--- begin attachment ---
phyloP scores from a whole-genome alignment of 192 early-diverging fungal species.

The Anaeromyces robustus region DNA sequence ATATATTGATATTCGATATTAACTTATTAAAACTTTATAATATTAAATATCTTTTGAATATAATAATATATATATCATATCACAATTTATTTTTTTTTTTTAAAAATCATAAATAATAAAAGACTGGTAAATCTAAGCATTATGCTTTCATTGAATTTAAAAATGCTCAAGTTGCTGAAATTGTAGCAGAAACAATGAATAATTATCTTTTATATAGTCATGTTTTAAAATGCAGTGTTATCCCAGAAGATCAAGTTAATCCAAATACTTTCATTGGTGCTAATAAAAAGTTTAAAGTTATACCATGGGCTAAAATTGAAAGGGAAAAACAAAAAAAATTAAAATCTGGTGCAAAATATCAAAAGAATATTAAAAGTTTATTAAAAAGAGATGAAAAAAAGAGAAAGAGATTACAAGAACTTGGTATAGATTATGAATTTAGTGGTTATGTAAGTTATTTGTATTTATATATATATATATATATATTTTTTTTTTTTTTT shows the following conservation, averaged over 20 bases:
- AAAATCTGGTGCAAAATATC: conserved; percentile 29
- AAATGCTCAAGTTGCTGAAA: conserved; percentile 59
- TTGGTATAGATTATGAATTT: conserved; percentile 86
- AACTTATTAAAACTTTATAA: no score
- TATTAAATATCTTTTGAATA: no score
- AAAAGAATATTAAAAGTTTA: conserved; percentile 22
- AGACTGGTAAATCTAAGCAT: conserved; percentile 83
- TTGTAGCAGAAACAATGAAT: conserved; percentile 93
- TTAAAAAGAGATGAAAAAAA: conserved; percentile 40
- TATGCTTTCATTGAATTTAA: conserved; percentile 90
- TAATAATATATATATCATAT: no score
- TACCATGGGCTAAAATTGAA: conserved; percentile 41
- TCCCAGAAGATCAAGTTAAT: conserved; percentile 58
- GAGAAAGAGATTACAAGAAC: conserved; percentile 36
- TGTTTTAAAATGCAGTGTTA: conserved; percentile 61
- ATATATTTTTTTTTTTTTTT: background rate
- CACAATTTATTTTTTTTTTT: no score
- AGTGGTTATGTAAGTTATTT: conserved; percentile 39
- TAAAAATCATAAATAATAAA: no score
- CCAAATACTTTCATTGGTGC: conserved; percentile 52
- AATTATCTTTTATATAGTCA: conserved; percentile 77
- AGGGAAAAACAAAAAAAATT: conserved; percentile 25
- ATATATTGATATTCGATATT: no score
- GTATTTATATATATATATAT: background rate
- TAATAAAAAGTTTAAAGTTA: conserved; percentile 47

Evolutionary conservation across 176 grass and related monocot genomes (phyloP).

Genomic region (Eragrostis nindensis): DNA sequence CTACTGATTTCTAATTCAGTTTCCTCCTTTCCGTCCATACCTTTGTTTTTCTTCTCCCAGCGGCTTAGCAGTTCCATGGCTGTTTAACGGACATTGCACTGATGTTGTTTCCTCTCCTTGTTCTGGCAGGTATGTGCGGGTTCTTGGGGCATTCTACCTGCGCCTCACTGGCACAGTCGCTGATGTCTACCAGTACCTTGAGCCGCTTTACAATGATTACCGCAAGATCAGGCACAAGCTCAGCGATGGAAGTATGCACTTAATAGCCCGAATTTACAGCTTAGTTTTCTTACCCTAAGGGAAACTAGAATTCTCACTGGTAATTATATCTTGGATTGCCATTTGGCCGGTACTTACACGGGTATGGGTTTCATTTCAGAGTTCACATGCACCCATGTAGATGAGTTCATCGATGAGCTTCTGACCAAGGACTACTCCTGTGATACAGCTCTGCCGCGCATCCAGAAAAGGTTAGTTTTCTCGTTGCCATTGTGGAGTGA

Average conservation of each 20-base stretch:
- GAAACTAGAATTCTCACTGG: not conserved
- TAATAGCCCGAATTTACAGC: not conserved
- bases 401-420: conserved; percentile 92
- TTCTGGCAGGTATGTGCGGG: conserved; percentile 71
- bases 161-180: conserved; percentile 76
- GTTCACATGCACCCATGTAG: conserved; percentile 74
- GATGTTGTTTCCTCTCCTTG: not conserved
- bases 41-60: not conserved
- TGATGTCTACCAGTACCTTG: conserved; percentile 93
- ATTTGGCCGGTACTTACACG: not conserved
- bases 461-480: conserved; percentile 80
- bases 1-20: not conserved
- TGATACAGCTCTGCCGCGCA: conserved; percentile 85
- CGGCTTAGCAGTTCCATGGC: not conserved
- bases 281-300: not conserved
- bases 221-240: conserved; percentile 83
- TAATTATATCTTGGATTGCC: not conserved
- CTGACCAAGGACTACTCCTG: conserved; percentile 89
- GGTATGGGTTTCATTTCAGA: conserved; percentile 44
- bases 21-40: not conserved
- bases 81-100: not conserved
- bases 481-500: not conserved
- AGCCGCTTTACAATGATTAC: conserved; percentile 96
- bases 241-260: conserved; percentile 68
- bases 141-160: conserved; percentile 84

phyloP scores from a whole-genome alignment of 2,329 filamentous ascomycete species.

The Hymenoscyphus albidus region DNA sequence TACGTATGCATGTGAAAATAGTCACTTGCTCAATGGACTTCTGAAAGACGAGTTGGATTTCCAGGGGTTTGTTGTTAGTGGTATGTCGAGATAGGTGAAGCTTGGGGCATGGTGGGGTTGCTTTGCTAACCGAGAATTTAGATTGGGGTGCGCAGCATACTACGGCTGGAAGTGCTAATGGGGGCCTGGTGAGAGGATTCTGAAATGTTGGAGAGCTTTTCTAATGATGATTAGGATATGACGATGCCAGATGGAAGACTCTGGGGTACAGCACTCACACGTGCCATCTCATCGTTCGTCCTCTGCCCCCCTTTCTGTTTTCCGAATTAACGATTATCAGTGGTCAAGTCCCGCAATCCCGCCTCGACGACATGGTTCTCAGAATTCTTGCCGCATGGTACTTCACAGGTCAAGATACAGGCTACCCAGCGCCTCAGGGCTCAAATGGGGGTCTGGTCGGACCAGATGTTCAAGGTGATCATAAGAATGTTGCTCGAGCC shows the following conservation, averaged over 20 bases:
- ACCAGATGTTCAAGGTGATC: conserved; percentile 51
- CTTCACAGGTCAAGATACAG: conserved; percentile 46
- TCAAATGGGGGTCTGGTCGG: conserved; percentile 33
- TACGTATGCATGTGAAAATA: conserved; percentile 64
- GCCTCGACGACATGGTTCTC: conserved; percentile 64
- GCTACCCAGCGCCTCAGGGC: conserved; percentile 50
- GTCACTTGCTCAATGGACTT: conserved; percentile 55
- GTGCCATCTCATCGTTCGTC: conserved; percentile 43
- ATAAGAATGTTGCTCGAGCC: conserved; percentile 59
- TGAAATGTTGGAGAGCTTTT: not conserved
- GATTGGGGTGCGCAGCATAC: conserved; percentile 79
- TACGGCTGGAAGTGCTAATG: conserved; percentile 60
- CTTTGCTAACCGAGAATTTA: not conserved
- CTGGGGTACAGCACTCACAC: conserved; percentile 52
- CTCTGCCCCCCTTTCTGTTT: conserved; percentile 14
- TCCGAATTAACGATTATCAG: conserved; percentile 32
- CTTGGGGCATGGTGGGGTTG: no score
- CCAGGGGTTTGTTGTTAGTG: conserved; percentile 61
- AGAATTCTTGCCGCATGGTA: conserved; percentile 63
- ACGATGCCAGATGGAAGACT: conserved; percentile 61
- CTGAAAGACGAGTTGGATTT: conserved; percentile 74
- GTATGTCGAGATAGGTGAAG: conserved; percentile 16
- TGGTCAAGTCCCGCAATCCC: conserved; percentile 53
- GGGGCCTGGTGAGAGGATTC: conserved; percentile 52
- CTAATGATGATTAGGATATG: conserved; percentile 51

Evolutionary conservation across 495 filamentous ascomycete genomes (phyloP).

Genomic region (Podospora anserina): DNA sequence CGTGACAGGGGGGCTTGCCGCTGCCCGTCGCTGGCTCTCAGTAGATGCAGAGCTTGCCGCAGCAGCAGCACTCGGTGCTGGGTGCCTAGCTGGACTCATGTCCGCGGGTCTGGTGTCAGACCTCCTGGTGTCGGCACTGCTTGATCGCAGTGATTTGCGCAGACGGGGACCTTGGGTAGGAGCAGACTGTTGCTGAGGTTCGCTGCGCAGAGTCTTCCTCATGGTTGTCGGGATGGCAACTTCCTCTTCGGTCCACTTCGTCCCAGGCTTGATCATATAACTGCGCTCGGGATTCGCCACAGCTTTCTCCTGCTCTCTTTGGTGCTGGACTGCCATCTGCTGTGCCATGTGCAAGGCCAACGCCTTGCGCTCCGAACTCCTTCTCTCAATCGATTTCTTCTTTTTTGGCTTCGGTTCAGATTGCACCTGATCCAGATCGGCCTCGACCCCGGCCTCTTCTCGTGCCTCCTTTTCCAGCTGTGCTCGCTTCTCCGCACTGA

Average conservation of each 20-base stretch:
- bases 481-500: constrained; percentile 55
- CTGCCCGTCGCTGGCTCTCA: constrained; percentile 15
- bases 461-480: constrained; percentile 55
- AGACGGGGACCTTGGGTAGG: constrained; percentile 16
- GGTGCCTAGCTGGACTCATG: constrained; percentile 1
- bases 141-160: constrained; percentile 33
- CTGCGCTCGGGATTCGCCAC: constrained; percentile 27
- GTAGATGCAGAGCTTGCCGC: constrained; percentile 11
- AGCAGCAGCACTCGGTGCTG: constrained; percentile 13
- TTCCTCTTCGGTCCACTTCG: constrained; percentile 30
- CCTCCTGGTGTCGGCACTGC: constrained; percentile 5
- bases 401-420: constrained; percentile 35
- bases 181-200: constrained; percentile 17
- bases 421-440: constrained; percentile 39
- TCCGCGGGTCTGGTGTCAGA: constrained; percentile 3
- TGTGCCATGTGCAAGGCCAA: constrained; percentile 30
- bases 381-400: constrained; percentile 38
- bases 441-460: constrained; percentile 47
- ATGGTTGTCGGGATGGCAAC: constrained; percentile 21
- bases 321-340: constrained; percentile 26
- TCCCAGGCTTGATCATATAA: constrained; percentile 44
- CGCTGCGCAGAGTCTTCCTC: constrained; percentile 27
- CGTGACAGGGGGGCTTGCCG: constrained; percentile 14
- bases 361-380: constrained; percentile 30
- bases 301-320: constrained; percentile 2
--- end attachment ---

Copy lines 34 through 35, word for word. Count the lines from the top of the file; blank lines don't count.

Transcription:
- TTCTGGCAGGTATGTGCGGG: conserved; percentile 71
- bases 161-180: conserved; percentile 76